2. The best summary of the referendum result is: English pensioners hate foreigners more than they love their grandchildren.
    Significant numbers of the retired were willing to indulge in their little England nostalgia, even though it will worsen the economy, social harmony and international opportunities for younger generations.
    There are many other factors at play, of course: people who feel that the EU has given them nothing; a lack of any official education about what the EU has done for the UK over the past 40+ years; weak, self-interested politicians trying to further their short-term ambitions. But most of all neither side thought that Leave could really win and now no one has any idea how to proceed.
    Speaking to other EU residents of London, the strongest theme I’ve heard is disbelief that no British politician did any pre-planning for a Leave outcome. It didn’t occur to them that it could really happen, and even the mainstream Leave campaigns didn’t really want it to happen (Boris Johnson, most obviously). And now we have stasis, stagnation, confusion, mixed messages and who knows how long of drifting into decline.
    And the same goes for most of the electorate. The serious thinking, debating and campaigning only began on the morning after the referendum.
    As you noted in an earlier post, most people thought they were answering a different question on the ballot paper. But those who would like to go back to a lovely little British island fail to realise that the rest of the world has moved on very far since the 1970s or the 1950s or wherever your ideal lies. You can only stop time if you cut yourself off to such a degree that your economy dries up and the rest of the planet ignores rather than admires you. That is what England is facing now.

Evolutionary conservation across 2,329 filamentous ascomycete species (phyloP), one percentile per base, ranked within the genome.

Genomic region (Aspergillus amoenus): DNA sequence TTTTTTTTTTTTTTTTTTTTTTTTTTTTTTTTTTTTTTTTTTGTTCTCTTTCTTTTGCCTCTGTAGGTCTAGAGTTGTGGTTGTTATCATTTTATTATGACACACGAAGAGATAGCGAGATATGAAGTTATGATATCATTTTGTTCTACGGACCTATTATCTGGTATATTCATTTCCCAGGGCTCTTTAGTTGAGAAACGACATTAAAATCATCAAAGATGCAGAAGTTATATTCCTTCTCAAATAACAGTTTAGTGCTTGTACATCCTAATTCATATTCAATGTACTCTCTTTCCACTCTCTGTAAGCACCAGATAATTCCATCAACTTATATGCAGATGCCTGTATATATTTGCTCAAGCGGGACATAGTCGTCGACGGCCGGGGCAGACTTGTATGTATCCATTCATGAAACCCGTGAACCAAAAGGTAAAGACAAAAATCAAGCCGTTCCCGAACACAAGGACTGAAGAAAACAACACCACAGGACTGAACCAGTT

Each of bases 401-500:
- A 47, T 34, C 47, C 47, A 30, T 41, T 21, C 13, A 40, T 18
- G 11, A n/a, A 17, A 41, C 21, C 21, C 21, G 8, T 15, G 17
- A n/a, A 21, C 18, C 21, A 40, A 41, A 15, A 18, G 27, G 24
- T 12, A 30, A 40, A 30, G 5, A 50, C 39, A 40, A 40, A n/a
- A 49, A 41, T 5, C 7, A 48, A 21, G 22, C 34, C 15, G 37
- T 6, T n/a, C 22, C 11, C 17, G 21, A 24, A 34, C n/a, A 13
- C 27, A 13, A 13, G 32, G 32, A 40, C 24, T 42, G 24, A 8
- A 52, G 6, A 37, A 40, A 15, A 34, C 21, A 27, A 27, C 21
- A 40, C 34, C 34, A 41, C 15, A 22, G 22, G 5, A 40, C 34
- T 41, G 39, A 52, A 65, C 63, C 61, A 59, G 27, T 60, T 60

I see the problem mainly from an economic point of view. No mainstream politician has so far pledged to push ahead quickly with an Article 50 notification to the EU that the UK intends to leave, thus starting the two-year negotiation period before departure. The reason for this is that even Michael Gove can see the potential economic disaster of losing access to EU markets and starting a stampede of companies out of the UK and into mainland Europe.
    But the other message I get from other EU citizens is how disgruntled other countries are with the UK. After indulging David Cameron’s months-long tour at the start of this year, when he wrung minor concessions on EU workers’ benefits from other member states (how long did those concessions play a role in the debate? A few hours?), other EU countries have had enough of the UK bleating on. There is now no better deal to be negotiated – only degrees of worse. And the idea that the UK is too important for other countries to ignore, and that therefore concessions to London are inevitable, is frankly risible.
    Any politician or party that starts an Article 50 process is in danger of being trashed at the polls, whenever the next election takes place (and of course that may be pretty soon).
    So we are going to see more inaction, more waffle, more delay and doublethink until someone is determined enough either to press the Article 50 button and take the risks that brings, or to say the referendum result will lead to such economic damage to the country that it cannot be acted upon.
    Will this period of delay allow for any effective planning? We shall see.
    In the end, my concern is not so much about England, which may or may not sink into the abyss. It’s always been a pretty self-absorbed island anyway. But if this causes serious divisions in the EU across Europe, new borders spring up and protectionism takes hold – that would really be a disaster.

    • Very well put… I think the ripple effects of this could be disastrous across Europe (and even beyond – eg currency turmoil has compromised Japanese exports). Re your opening line – I agree many, possibly most, are anti-foreigners but genuinely didn’t see the harm to their grandchildren. The ones I know are shocked that this is having any impact. So a horrendous cocktail of campaign lies, xenophobia, ignorance of the consequences, naivety and not seeing past their own TV screens. I remain heartbroken at what this means for our country and also what it says about it.